mailto::BobMacDonald@...
                + + + Victoria, B.C., Canada + + +

                Catch the foxes for us,
                the little foxes that make havoc of the vineyards,
                for our vineyards are in flower. (Song 2.15)
                http://bobmacdonald.gx.ca
              • wali van lohuizen
                Dear Bob MacDonald, In a paper for the Translation Section of SBL 2000 (Being in Spirit: on the Pericopes in the Synoptic Gospels with En Pneumati) I have
                Message 7 of 10 , Dec 9, 2002
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                  Dear Bob MacDonald,

                  In a paper for the Translation Section of SBL 2000 (Being in Spirit: on the Pericopes in the Synoptic Gospels with En Pneumati) I have suggested the same as Mary Coloe does: 'handed over the spirit' (or Spirit? alway a tricky decision).
                  I think this is very convincing if one assumes the spirit is in Jesus, or maybe in the human being. That is what I argued in that paper (besides that [some] human beings may be in (the) (holy) spirit). For both propositions I have found quite a few convincing arguments in the Gospels, apart from those below:

                  Mt 27:50 is a bit different but close to 'hand over': 'let go the spirit' (apheken).
                  Lk 23:46 is quite near to Jn with the extra phrase 'paratithemai to pneuma mou'.
                  For this Rienecker's Sprachlicher Schluessel gives 'zur Aufbewahrung niederlegen, anvertrauen, anbefehlen'.
                  In the Kittel Maurer speaks of 'commending His spirit'. Generally it is translated as ' commit' or 'commend', which is similar but less strong.
                  Then he speaks of 'exepneusen', which is related to pneuma of course: 'breathes out the spirit'.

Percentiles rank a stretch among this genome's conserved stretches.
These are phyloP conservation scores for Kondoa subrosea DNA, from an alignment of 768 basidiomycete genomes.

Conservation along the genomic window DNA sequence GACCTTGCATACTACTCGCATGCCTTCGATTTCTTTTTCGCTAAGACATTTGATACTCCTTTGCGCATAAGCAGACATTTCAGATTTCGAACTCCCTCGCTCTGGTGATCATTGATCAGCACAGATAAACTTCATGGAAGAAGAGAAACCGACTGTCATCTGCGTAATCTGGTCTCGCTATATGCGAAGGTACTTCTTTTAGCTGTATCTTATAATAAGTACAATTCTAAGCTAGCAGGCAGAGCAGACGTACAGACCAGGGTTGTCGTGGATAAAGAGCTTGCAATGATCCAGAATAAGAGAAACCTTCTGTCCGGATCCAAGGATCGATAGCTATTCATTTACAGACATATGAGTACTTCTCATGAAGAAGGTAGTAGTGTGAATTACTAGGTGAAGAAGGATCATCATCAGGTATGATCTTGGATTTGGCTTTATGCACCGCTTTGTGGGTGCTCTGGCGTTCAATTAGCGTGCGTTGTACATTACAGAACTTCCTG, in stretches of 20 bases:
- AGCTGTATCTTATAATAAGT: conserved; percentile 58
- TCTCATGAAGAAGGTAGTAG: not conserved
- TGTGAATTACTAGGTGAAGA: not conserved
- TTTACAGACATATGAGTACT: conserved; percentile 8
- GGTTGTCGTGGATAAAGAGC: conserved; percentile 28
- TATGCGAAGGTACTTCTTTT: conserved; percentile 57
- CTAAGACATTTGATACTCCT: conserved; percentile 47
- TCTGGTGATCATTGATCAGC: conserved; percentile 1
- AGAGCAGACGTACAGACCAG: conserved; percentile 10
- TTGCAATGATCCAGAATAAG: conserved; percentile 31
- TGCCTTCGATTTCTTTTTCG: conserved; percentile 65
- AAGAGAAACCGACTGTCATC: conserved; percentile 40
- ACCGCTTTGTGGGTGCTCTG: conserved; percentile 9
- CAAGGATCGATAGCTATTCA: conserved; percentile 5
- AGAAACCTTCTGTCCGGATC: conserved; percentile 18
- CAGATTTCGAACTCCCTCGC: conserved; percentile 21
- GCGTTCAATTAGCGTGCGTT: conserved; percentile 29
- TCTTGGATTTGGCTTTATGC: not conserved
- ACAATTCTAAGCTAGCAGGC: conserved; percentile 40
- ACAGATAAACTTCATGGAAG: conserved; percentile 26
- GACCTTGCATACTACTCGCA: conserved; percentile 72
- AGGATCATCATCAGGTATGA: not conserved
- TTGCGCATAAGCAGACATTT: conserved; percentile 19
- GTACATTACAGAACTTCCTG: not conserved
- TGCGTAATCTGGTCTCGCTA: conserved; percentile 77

Wali van Lohuizen
                  Amsterdam, Holland





                  [Non-text portions of this message have been removed]
                • Big_Mart_98 <big_mart_98@yahoo.com>
                  ... over is ... is used ... story. ... There is both more and less to this than meets the eye. The word does not necessarily, or even often, mean betray ,
                  Message 8 of 10 , Dec 9, 2002
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                    --- In johannine_literature@yahoogroups.com, Bob MacDonald
                    <bobmacdonald@s...> wrote:
                    > RSV has he gave up his spirit
                    >
                    > NET has a literal note : he bowed his head and gave over the spirit
                    >
                    > Mary Coloe in her God Dwells with Us points out that the Greek gave
                    over is
                    > the same as the word for betrayed in 18:2, and 18:5, also the word
                    is used
                    > in 18:35, 36, 19:11, 16 (p189) - i.e. it is a theme in the passion
                    story.
                    >

                    There is both more and less to this than meets the eye. The word does
                    not necessarily, or even often, mean "betray", but it does often mean
                    "arrest". St Paul may thereforre just have meant, "the night when he
                    was arrested", and the bit about Judas may be an overwrite designed to
                    calumniate Jesus's brother Judas (Matt. 13.55).
                    Martin Edwards.
                  • adisciple2 <smosher0@lycos.com>
                    I agree that 19:30 (literally, giving up/over the Spirit ) is about Jesus giving the Spirit after his death. But here, as elsewhere in Jn., I think it s more